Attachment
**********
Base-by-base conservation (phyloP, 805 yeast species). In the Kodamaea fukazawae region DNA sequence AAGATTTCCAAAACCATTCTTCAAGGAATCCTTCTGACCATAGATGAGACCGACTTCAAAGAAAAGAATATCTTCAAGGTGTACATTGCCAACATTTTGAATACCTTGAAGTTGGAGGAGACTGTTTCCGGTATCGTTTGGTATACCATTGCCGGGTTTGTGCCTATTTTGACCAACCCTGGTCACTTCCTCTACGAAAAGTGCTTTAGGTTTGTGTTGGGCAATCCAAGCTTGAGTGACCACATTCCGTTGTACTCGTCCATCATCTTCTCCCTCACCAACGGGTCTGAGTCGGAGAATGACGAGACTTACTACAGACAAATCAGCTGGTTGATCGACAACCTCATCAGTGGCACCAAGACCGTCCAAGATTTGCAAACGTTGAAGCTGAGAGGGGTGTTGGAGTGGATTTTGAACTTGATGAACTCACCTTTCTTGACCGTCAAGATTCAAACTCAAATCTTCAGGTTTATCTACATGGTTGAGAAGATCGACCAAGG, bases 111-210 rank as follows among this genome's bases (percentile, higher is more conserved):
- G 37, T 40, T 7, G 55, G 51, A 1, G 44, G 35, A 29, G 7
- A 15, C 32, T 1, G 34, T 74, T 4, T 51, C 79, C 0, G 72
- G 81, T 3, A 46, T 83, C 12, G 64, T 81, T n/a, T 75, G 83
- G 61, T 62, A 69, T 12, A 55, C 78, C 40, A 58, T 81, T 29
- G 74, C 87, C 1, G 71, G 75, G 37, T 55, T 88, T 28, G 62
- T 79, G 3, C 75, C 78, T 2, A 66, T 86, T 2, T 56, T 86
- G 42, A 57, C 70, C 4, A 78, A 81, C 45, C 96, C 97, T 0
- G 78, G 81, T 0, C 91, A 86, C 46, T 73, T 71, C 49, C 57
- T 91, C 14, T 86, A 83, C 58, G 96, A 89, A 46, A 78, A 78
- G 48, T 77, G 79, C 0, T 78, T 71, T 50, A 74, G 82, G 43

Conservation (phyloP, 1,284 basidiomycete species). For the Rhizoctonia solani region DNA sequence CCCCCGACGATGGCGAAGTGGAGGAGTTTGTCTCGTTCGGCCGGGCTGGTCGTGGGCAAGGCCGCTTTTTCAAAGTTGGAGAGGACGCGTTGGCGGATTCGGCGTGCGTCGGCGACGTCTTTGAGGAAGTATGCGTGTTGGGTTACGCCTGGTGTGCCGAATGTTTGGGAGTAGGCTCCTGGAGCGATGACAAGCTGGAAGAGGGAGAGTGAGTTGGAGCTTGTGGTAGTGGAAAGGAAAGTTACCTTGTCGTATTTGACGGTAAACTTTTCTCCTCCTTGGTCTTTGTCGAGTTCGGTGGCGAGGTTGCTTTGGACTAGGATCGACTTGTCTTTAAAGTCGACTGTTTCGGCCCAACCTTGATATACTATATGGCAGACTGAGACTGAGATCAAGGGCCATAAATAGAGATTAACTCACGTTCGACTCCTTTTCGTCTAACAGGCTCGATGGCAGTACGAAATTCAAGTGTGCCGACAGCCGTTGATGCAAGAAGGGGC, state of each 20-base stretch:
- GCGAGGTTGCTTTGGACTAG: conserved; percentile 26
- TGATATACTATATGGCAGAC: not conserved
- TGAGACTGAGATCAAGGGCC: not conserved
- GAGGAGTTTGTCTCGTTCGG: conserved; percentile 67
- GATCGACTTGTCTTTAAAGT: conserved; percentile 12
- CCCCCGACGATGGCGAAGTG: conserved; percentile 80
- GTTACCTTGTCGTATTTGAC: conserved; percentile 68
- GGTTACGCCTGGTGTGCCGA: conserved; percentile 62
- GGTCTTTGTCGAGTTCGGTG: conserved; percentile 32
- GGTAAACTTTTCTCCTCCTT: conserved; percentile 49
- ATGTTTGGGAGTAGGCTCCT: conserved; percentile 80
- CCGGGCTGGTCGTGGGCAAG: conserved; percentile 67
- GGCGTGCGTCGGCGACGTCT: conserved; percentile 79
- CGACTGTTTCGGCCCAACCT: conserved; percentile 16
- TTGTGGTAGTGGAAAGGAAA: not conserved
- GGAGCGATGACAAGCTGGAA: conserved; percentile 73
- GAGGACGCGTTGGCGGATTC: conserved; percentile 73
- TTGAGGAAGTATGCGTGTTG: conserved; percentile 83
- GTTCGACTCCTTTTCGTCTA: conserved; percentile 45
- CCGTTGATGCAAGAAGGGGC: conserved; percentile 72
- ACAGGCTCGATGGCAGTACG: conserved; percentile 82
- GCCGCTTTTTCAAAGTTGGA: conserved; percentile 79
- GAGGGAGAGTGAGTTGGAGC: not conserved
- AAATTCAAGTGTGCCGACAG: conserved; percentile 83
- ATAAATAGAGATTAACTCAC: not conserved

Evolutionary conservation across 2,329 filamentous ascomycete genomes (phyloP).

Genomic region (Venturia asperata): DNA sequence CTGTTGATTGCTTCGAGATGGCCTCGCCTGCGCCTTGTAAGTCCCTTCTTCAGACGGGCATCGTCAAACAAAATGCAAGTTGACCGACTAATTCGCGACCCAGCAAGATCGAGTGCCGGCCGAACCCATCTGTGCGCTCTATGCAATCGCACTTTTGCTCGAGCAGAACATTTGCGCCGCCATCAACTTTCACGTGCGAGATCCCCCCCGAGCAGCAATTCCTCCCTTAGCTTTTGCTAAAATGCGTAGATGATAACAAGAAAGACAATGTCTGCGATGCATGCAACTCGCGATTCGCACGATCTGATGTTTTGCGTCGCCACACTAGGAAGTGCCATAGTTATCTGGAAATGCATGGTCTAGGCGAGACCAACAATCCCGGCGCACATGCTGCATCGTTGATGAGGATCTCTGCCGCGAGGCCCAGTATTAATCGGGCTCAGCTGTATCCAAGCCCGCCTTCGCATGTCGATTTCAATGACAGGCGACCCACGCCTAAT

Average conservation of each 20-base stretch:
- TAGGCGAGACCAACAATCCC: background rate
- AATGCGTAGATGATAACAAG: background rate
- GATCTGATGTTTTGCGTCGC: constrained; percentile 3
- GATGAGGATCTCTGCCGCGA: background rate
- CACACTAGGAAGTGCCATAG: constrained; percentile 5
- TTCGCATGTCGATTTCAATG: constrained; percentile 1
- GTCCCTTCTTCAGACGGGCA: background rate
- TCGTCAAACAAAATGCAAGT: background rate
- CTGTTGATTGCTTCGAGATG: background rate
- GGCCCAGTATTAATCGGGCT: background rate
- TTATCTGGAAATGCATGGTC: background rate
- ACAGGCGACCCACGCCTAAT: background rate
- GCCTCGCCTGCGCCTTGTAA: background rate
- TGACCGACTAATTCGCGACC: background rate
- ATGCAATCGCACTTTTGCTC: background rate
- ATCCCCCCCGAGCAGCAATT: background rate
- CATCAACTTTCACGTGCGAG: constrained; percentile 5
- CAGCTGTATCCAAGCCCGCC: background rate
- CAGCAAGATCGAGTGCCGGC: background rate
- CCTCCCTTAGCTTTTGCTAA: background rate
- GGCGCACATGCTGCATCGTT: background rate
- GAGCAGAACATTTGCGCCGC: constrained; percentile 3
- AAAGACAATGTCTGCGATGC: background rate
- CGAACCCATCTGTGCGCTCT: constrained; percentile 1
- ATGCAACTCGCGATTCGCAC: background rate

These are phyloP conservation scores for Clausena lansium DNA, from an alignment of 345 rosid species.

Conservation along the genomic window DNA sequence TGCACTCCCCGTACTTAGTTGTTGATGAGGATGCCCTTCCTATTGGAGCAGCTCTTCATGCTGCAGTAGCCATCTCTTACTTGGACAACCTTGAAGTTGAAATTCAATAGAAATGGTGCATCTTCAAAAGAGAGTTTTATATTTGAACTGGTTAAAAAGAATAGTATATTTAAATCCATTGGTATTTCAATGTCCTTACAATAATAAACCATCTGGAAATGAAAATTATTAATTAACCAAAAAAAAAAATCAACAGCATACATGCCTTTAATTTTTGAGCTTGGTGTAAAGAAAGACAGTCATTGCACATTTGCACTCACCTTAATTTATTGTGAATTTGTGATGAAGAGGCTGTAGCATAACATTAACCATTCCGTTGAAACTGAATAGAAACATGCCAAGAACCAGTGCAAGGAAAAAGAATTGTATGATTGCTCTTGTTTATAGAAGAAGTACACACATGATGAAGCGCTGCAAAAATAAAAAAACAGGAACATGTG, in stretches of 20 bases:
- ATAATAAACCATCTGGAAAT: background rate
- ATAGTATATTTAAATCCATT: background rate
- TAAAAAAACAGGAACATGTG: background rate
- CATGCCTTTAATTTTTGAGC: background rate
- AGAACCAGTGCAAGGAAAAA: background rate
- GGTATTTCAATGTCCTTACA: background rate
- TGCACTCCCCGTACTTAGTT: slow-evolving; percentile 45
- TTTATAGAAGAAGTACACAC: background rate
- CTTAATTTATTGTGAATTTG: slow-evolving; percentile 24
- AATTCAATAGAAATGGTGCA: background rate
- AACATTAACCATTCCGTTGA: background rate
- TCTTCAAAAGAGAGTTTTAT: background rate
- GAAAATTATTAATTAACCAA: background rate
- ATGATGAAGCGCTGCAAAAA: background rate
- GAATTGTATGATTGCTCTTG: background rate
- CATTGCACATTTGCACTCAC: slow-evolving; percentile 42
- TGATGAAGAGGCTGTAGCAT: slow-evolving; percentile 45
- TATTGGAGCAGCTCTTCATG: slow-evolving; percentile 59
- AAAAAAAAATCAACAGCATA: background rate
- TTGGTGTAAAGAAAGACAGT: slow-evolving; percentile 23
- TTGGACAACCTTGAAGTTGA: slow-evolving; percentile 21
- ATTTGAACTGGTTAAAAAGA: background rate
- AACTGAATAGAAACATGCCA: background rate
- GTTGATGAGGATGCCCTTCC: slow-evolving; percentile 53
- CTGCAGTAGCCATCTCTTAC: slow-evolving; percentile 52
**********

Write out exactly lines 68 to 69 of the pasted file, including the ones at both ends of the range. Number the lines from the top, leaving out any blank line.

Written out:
- ATAATAAACCATCTGGAAAT: background rate
- ATAGTATATTTAAATCCATT: background rate